A fellowship of students and adults who are helping to fulfill part of the Bishop Luers mission of serving each other and the community through the development, planning, and implementation of service projects.
SODALITAS SERVICE DAY
Oct. 6, 2017
Through Sodalitas, Bishop Luers will be hosting the first every School-wide day of service in the community. This will be the day that all Sodalitas groups go out into the community to implement the service projects they spent all year designing and planning for.
FORT WAYNE, Indiana – At Bishop Luers High School in Fort Wayne, service-learning in the form of a curriculum called Sodalitas has made an impact on the students and staff of the school and the Fort Wayne community.
Bishop Luers Principal Tiffany Albertson says service learning is important because, “As persons of faith, Jesus asks us to do good to others. Our Sodalitas day was a great success.”
Heather Briggs, a Bishop Luers science teacher, was this year’s Sodalitas moderator along with co-moderators Joni Kuhn, Meg Ryan and Lori Price.
Choosing Holy Thursday, April 13, as the service day this year to go out into the community, the 600 students in 30 teams dispersed throughout Fort Wayne to share their work ethic and talents to be the hands and feet of Jesus. Their work accounted for over 1,800 service hours in just one day.
Some of the location sites were St. Henry Parish, St. Joseph Parish, St. Louis Besancon Parish, St. John the Baptist Parish, St. Therese Parish, Treasure House, neighboring Unity Lutheran School, Fairfield Elementary School, Martin Luther King Montessori School, Foster Park, Eagle Marsh, the Fort Wayne Children’s Zoo, Kingston, the Botanical Gardens, Hope House, The Autism Center, Community Harvest, Saint Anne Nursing Home, River Bend Nursing Home, Coventry Meadows, Vincent Village and Visiting Nurse and Hospice, the Allen County Society for the Prevention of Cruelty to Animals.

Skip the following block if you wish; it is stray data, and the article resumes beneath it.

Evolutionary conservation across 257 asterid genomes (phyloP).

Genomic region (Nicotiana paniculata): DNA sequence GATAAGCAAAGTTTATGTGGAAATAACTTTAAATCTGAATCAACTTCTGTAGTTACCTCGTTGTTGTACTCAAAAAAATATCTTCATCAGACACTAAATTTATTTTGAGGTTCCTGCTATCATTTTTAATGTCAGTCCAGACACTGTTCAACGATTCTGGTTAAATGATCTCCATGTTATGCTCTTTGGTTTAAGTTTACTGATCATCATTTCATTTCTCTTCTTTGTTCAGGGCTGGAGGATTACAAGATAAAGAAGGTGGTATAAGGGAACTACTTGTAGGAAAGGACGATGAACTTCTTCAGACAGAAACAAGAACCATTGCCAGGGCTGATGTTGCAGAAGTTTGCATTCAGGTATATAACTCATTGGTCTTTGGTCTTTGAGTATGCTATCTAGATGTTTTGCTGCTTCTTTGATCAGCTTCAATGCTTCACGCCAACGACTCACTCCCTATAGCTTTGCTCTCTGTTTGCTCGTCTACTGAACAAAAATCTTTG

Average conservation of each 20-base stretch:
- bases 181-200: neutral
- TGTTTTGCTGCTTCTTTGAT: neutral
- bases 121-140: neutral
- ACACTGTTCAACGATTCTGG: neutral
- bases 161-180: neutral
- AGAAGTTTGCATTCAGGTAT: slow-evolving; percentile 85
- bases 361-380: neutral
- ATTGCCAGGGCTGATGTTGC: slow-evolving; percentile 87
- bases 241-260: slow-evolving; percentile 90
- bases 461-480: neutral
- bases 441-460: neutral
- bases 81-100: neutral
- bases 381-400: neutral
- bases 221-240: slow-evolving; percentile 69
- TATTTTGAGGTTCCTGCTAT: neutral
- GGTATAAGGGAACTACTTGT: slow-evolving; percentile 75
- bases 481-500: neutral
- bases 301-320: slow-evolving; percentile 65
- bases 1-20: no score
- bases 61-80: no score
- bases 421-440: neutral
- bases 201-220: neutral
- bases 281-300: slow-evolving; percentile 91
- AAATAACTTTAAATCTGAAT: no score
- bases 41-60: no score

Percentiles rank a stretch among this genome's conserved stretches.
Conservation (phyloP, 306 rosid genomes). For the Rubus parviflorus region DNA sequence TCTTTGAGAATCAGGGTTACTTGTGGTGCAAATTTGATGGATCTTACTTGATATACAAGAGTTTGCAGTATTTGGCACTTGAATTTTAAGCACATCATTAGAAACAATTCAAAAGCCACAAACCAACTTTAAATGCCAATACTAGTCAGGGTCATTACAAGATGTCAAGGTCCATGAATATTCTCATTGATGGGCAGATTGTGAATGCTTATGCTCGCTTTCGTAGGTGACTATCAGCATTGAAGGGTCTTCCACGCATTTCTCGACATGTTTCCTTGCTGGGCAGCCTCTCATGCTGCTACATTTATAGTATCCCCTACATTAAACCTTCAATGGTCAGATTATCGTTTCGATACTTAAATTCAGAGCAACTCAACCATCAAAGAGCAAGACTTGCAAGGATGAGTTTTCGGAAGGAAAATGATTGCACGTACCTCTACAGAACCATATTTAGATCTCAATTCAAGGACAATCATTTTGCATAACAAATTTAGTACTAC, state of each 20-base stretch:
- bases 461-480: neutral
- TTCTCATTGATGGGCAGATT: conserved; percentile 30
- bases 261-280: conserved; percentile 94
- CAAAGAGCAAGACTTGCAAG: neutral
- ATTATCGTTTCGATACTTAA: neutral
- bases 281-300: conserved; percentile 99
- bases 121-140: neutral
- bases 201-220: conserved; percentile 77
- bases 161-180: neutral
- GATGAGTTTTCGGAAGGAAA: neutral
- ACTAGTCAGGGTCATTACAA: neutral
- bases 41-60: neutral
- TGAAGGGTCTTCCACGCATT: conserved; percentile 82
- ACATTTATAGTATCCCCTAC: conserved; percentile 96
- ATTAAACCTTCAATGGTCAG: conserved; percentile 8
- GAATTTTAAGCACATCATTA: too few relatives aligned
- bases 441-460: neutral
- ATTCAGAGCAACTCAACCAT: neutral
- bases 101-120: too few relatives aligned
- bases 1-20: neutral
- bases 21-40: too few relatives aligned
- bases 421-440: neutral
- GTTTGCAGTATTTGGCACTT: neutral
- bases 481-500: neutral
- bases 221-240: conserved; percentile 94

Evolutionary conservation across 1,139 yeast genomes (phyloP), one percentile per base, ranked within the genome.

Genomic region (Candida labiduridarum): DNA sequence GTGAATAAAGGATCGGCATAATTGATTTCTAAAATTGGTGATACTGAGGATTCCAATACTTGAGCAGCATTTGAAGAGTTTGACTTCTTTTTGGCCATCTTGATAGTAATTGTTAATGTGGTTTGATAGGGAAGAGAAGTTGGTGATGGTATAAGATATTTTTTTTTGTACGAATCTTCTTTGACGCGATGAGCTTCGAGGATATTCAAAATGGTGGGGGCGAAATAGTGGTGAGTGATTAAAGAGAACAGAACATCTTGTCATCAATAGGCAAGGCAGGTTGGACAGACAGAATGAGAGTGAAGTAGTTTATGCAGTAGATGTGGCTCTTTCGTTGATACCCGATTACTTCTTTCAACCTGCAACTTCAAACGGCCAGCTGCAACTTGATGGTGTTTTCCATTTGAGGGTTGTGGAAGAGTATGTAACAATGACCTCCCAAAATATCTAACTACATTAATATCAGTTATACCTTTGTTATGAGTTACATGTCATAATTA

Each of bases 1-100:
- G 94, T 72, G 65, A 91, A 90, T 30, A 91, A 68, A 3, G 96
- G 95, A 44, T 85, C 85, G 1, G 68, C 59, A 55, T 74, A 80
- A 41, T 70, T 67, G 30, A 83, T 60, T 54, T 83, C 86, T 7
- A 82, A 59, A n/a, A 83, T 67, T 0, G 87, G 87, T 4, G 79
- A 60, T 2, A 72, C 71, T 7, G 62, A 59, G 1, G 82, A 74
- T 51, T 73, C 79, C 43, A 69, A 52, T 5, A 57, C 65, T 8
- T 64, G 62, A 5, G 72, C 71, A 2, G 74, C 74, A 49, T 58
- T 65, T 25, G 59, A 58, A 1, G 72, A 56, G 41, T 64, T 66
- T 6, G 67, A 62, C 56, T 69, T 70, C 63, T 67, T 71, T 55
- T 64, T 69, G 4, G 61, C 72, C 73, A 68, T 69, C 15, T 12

Their service efforts included constructing and clearing raised beds at a community garden, distributing mulch, raking, cleaning and working on construction projects to working with residents and clients. Students all gained the opportunity to serve in the community.
“We hope that our students continue to serve others on their own,” said Principal Albertson.
Student feedback was favorable. “I love how it teaches us to be social and work in groups,” said one student about Sodalitas.
“I like that we get to meet new people,” another student wrote. “I appreciate volunteering more because what we did was hard work.”
“I think it was a good way to give back to the community,” another student said.
The first service day of the school year was in the fall on the Bishop Luers grounds. One student compared the spring service day and said, “I liked the last day the best. I got to know my group better on Thursday and it was fun. Today especially, I felt closer to God. Being with the older people and meeting them and cleaning up just made me feel closer to God.” And cleaning up litter made the student “aware of how much there was.”
Briggs, the Sodalitas moderator, explained the history of the service project. “We were the only private school that did not have some sort of service learning,” Briggs said, “so we developed Sodalitas to build community within the school. We used small groups led by students with adults as mentors to build a ‘service family.’” Sodalitas means “fellowship.”
Now that the project is wrapped up for this year and evaluations accounted, the school is already planning for next year.
“As we start preparing for next year,” said Principal Albertson, “we are looking at how we can improve and expand school-wide service learning.”
“Upcoming plans are to keep the groups the same to build on this ‘family,’” Briggs noted, “bring in some Catholic Identity into some lessons on service and the importance of service and connect Sodalitas more to our school’s mission and vision.”